According to another embodiment, a scale can be used to weigh the food before and after consumption. This scale can transmit a wireless or wired signal to the electronic compliance unit (630) and therefore import the weight of the remaining food. The actual food consumption can be calculated and the caloric, macronutrient, and micronutrient contents can be calculated and compared to the allowable values in the protocol.

According to another embodiment, the electronic compliance unit (630) can record information pertaining to an entire meal being consumed. By way of example and not of limitation, the recording can comprise information pertaining to the rate at which the food is being consumed, the amount of food being consumed, and the number of times food is being consumed per day. Such information can be combined with the information obtained from the compliance assessments described in previous paragraphs and can provide additional analysis on food intake.

According to another embodiment as shown in FIGS. 6C-6F, the electronic compliance unit (630) can be configured to keep track of the number of pills consumed (642) by the subject. Therefore, when the subject returns to the clinic for a follow up visit (644) and returns the bottle (600) to the clinic (676), the number of pills that are actually remaining in the bottle (600) can be counted by manually counting (680) or using an automated counting (678) device to compare (682) and can be verified against the number of pills expected to be remaining in the bottle (654, 682), thus reconciling (656) the activities logged in the electronic compliance unit (630).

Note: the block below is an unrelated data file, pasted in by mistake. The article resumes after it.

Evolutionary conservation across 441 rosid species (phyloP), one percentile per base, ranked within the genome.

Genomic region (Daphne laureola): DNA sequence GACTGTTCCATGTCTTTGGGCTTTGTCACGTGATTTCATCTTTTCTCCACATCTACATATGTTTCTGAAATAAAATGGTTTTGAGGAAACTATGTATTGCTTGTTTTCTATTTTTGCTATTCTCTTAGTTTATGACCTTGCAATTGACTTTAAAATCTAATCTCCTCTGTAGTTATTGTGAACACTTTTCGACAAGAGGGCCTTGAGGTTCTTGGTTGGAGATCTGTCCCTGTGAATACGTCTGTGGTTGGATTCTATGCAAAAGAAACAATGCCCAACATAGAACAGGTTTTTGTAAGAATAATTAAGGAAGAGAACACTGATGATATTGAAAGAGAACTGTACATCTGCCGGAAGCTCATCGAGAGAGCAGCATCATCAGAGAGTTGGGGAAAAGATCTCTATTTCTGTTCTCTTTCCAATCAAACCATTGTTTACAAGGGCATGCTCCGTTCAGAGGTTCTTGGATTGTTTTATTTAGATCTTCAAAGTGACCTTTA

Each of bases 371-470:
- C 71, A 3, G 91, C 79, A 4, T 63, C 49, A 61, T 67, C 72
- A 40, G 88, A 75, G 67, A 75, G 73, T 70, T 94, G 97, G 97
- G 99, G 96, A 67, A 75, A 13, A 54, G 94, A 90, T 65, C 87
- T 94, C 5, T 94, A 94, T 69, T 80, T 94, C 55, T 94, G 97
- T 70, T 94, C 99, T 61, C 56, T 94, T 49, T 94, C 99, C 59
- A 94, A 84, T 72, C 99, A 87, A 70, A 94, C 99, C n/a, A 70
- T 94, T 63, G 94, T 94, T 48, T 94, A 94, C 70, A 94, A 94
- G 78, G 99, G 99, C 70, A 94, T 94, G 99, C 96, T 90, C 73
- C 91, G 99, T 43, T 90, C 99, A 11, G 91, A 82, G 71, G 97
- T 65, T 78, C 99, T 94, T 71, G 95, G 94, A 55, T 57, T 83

According to another embodiment, adjustments to the subject's medical regimen can be made with the information about their level of compliance with the study requirements. This information can be transmitted from the electronic source unit (624) to the electronic compliance unit (630) and, after signature authentication by the clinic staff (660), can be printed (664), sent electronically (666) by email or other electronic messaging system, and/or stored (668) for later retrieval (670).

According to another embodiment, the electronic compliance unit (630) can be configured to present to the subject medical questions, scales, and questionnaires in the form of, for example, text, voice (audio), video, or hologram. In addition, the questions, scales, and questionnaires can be presented by way of a live video with a live human being or an avatar. The electronic compliance unit (630) can be further comprise an input device that can be configured for the subject to enter answers as touch screen input, text input, voice (audio), video, or holographic recording. Voice, video, or holographic recordings can be transcribed from voice to text. Voice recognition can be used as part of the identity verification process as well.

In addition, the electronic compliance unit (630) can comprise an alert system which can provide an instant connection to a person via audio, video, or hologram. Such alert system can be triggered if, for example, subjects report a significant new medical problem, technical problem, or reports thoughts of hurting themselves or others.

In addition, all recordings of the subject can be stored by the system for use as source documentation in accordance with the protocol and with regulatory requirements. All of the transcriptions of the subject's input by voice, video, or holography can also be stored for use as source documentation in accordance with the protocol and with regulatory requirements.